Alone in Rio


I’m lying here again in Ipanema Beach, where I’m testing out my first sunguinha, and using my oversized camo jacket as a towel (side note: how am I just now realizing I didn’t bring ONE towel to Brazil). I’m minding my own business, trying to have a melodramatic moment, but I know my American is showing when every vendor known to mankind continuously comes up to me asking if I want a coconut, a conga, or a caipirinha. Trust me, Brazil, I’m all caipirinha’d out.
I’m now alone in Rio. In just the past month, I’ve been alone in Tokyo, in Stockholm, in Copenhagen, and in Paris, but this time is different.
After a whirlwind of two weeks filming in Rio with a production crew from Tastemade, I was on my own for a few days off. Typically with this sort of thing, I would be ecstatic about my freedom and independence, but after a rough turn of events in my personal life, the last thing I needed was to be all by my lonesome.
But it had to happen. We parted ways with the crew, Jo went off to visit her family two hours away, and I was off to a Copacabana hotel I had booked after finding a cheap deal.
It was time to leave our AirBNB. We said our goodbyes (which now that I think about it, symbolically represents a goodbye I said in my personal life on the same day) and made our way onto the next. I waited 35 minutes for an UBER – two drivers cancelled – and when I finally succeeding in getting an UBER, I arrive at the hotel…only to realize that I took it to the wrong hotel. I realize it’s going to be one of those days, especially when the staff then wouldn’t let me access Wi-Fi to call another UBER. I drag my suitcase outside, where I’m greeted by three aggressive men asking if I need a taxi. I say “It’s five minutes away by car. How much?”. He offers me a price and shows me to his car: an unidentified black car with no clear-cut sign he’s a licensed taxi driver. Not happening.
I take the first yellow taxi I see, and I pay triple the price for a taxi and went 1/4 the distance than my previous UBER.
Upon my arrival, I was pleasantly surprised that this four-star hotel looked like a five-star hotel. I wait in line for fifteen minutes just for the front desk to tell me to take a seat. I walk to the bar and decide to chill with a cup of filter coffee, cuz we all know how hard that is to come by outside of America. The bartender was friendly and accommodating to my clearly-foreign Portuguese accent, smiling at each and every mistake or incorrect vocabulary. I appreciated that.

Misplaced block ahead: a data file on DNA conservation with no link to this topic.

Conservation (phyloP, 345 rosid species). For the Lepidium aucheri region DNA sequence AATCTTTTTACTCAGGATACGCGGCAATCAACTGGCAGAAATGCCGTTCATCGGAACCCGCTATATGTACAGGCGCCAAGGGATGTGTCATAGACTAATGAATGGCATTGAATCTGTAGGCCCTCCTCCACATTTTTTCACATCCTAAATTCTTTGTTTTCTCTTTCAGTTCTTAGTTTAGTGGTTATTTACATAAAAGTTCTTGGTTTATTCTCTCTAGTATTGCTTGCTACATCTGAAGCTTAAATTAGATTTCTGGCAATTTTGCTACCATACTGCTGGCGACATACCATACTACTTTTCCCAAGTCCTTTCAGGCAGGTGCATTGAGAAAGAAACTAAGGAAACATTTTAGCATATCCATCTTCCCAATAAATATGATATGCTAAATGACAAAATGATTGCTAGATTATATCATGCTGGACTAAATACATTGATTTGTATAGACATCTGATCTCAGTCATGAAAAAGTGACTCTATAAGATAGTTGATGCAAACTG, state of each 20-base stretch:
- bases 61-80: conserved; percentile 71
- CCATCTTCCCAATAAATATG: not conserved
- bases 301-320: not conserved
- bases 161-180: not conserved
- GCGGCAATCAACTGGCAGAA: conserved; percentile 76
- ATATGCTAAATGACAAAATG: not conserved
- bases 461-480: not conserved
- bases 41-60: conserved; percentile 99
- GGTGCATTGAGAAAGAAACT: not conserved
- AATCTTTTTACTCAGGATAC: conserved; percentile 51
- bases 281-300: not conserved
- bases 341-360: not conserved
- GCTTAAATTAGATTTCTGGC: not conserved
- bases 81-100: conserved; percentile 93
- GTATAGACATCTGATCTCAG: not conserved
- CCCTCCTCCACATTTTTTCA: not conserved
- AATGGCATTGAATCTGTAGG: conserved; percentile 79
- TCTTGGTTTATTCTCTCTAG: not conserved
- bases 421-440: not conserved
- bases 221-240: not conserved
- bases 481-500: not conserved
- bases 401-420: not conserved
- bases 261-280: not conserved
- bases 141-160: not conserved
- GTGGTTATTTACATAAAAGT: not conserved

hotel filter coffee in rio
After another twenty minutes, I walk back to the front desk and ask what the wait is for. They thought I was waiting on someone because they didn’t think I, someone who looks “so young,” would be checking into a hotel. Really…
They hand me my room key – Room 1414 – and I get excited thinking that the 14th floor must have an amazing view of Copacabana Beach, Lagoa, Urca, or Ipanema. Like any view from the 14th floor would be a good view. They could have given me the 5th floor, or the 8th floor, but no, they gave me the 14th. Maybe they’re trying to make up for the fact that I just waited 40 minutes for nothing?
Except that they weren’t. I walk into my room and wow. This place is nice. Wait, where is the window? Wait, are there no windows? Ok, there is literally not one window. I know for some people this isn’t a big deal, but I love a big a$$ window, especially when I’m paying to stay in a hotel. Ok, no big deal, there are worse things in life than not having a window in a hotel room. On to the next.
alone in rio de janeiro
Luckily my hotel was situated down the street from two vegetarian restaurants – wow something that’s going right! I couldn’t find the one I really wanted to try out, so I went to another one down the street, and just when I sit down at a table for one…

Damon? Do you want to have lunch with us?